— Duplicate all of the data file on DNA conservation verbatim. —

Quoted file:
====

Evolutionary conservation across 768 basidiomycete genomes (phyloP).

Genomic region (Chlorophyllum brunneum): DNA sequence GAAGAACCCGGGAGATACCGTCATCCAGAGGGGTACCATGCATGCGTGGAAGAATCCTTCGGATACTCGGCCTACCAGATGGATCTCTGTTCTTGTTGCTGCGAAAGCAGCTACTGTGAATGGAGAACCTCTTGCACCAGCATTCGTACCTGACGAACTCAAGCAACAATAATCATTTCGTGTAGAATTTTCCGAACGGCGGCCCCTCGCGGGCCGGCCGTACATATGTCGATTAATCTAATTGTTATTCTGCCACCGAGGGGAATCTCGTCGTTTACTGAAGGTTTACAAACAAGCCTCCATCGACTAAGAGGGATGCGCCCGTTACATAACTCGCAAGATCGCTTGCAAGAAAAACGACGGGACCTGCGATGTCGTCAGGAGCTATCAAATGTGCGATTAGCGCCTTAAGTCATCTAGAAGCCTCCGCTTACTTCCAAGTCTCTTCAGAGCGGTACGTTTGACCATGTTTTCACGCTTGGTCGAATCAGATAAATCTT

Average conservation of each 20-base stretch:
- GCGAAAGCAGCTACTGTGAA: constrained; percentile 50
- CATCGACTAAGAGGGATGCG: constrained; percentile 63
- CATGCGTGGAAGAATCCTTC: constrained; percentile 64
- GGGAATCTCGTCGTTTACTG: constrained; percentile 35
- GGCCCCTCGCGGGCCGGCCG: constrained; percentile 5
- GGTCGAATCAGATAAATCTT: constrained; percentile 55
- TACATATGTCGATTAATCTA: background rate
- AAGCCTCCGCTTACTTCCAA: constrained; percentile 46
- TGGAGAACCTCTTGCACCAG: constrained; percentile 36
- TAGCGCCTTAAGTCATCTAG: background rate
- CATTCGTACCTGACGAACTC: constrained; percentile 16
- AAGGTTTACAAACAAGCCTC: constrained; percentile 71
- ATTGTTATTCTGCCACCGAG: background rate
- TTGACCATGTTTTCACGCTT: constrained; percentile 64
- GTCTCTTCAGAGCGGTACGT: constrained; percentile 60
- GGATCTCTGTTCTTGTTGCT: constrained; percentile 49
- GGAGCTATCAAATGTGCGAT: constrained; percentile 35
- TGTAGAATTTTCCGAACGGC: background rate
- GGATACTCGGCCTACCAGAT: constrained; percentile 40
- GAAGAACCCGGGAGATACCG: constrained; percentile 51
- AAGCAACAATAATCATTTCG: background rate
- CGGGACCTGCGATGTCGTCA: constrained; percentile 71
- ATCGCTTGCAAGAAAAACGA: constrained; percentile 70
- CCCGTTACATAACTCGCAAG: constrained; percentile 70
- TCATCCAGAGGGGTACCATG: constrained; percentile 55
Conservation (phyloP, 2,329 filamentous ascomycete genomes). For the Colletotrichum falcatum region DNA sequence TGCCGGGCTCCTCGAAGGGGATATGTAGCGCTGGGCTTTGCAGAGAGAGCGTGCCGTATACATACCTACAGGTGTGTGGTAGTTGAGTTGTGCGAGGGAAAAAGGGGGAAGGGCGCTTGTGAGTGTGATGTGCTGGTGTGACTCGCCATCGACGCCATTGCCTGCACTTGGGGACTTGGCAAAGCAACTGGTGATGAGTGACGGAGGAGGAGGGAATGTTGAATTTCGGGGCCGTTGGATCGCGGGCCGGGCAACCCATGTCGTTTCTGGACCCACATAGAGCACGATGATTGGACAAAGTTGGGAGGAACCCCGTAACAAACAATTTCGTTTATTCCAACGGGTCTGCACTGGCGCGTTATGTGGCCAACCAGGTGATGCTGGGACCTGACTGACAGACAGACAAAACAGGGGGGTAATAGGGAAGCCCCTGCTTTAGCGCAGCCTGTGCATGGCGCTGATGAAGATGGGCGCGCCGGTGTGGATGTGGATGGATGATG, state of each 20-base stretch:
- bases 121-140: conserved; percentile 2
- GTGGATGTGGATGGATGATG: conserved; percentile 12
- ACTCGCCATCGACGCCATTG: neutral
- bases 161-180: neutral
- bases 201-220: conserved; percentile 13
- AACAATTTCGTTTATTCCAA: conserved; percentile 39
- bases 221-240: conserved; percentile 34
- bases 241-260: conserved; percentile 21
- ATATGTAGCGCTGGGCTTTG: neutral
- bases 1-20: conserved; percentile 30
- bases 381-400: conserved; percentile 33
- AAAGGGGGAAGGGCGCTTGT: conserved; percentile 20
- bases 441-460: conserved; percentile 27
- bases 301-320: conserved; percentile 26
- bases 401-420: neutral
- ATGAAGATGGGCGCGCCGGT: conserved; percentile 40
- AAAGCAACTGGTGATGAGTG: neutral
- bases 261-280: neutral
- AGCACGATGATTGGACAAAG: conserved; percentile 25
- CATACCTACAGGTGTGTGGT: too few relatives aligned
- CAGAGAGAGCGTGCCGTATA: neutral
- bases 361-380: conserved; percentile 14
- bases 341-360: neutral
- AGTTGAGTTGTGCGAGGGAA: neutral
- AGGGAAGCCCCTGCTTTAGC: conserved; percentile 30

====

Evolutionary conservation across 768 basidiomycete genomes (phyloP).

Genomic region (Chlorophyllum brunneum): DNA sequence GAAGAACCCGGGAGATACCGTCATCCAGAGGGGTACCATGCATGCGTGGAAGAATCCTTCGGATACTCGGCCTACCAGATGGATCTCTGTTCTTGTTGCTGCGAAAGCAGCTACTGTGAATGGAGAACCTCTTGCACCAGCATTCGTACCTGACGAACTCAAGCAACAATAATCATTTCGTGTAGAATTTTCCGAACGGCGGCCCCTCGCGGGCCGGCCGTACATATGTCGATTAATCTAATTGTTATTCTGCCACCGAGGGGAATCTCGTCGTTTACTGAAGGTTTACAAACAAGCCTCCATCGACTAAGAGGGATGCGCCCGTTACATAACTCGCAAGATCGCTTGCAAGAAAAACGACGGGACCTGCGATGTCGTCAGGAGCTATCAAATGTGCGATTAGCGCCTTAAGTCATCTAGAAGCCTCCGCTTACTTCCAAGTCTCTTCAGAGCGGTACGTTTGACCATGTTTTCACGCTTGGTCGAATCAGATAAATCTT

Average conservation of each 20-base stretch:
- GCGAAAGCAGCTACTGTGAA: constrained; percentile 50
- CATCGACTAAGAGGGATGCG: constrained; percentile 63
- CATGCGTGGAAGAATCCTTC: constrained; percentile 64
- GGGAATCTCGTCGTTTACTG: constrained; percentile 35
- GGCCCCTCGCGGGCCGGCCG: constrained; percentile 5
- GGTCGAATCAGATAAATCTT: constrained; percentile 55
- TACATATGTCGATTAATCTA: background rate
- AAGCCTCCGCTTACTTCCAA: constrained; percentile 46
- TGGAGAACCTCTTGCACCAG: constrained; percentile 36
- TAGCGCCTTAAGTCATCTAG: background rate
- CATTCGTACCTGACGAACTC: constrained; percentile 16
- AAGGTTTACAAACAAGCCTC: constrained; percentile 71
- ATTGTTATTCTGCCACCGAG: background rate
- TTGACCATGTTTTCACGCTT: constrained; percentile 64
- GTCTCTTCAGAGCGGTACGT: constrained; percentile 60
- GGATCTCTGTTCTTGTTGCT: constrained; percentile 49
- GGAGCTATCAAATGTGCGAT: constrained; percentile 35
- TGTAGAATTTTCCGAACGGC: background rate
- GGATACTCGGCCTACCAGAT: constrained; percentile 40
- GAAGAACCCGGGAGATACCG: constrained; percentile 51
- AAGCAACAATAATCATTTCG: background rate
- CGGGACCTGCGATGTCGTCA: constrained; percentile 71
- ATCGCTTGCAAGAAAAACGA: constrained; percentile 70
- CCCGTTACATAACTCGCAAG: constrained; percentile 70
- TCATCCAGAGGGGTACCATG: constrained; percentile 55
Conservation (phyloP, 2,329 filamentous ascomycete genomes). For the Colletotrichum falcatum region DNA sequence TGCCGGGCTCCTCGAAGGGGATATGTAGCGCTGGGCTTTGCAGAGAGAGCGTGCCGTATACATACCTACAGGTGTGTGGTAGTTGAGTTGTGCGAGGGAAAAAGGGGGAAGGGCGCTTGTGAGTGTGATGTGCTGGTGTGACTCGCCATCGACGCCATTGCCTGCACTTGGGGACTTGGCAAAGCAACTGGTGATGAGTGACGGAGGAGGAGGGAATGTTGAATTTCGGGGCCGTTGGATCGCGGGCCGGGCAACCCATGTCGTTTCTGGACCCACATAGAGCACGATGATTGGACAAAGTTGGGAGGAACCCCGTAACAAACAATTTCGTTTATTCCAACGGGTCTGCACTGGCGCGTTATGTGGCCAACCAGGTGATGCTGGGACCTGACTGACAGACAGACAAAACAGGGGGGTAATAGGGAAGCCCCTGCTTTAGCGCAGCCTGTGCATGGCGCTGATGAAGATGGGCGCGCCGGTGTGGATGTGGATGGATGATG, state of each 20-base stretch:
- bases 121-140: conserved; percentile 2
- GTGGATGTGGATGGATGATG: conserved; percentile 12
- ACTCGCCATCGACGCCATTG: neutral
- bases 161-180: neutral
- bases 201-220: conserved; percentile 13
- AACAATTTCGTTTATTCCAA: conserved; percentile 39
- bases 221-240: conserved; percentile 34
- bases 241-260: conserved; percentile 21
- ATATGTAGCGCTGGGCTTTG: neutral
- bases 1-20: conserved; percentile 30
- bases 381-400: conserved; percentile 33
- AAAGGGGGAAGGGCGCTTGT: conserved; percentile 20
- bases 441-460: conserved; percentile 27
- bases 301-320: conserved; percentile 26
- bases 401-420: neutral
- ATGAAGATGGGCGCGCCGGT: conserved; percentile 40
- AAAGCAACTGGTGATGAGTG: neutral
- bases 261-280: neutral
- AGCACGATGATTGGACAAAG: conserved; percentile 25
- CATACCTACAGGTGTGTGGT: too few relatives aligned
- CAGAGAGAGCGTGCCGTATA: neutral
- bases 361-380: conserved; percentile 14
- bases 341-360: neutral
- AGTTGAGTTGTGCGAGGGAA: neutral
- AGGGAAGCCCCTGCTTTAGC: conserved; percentile 30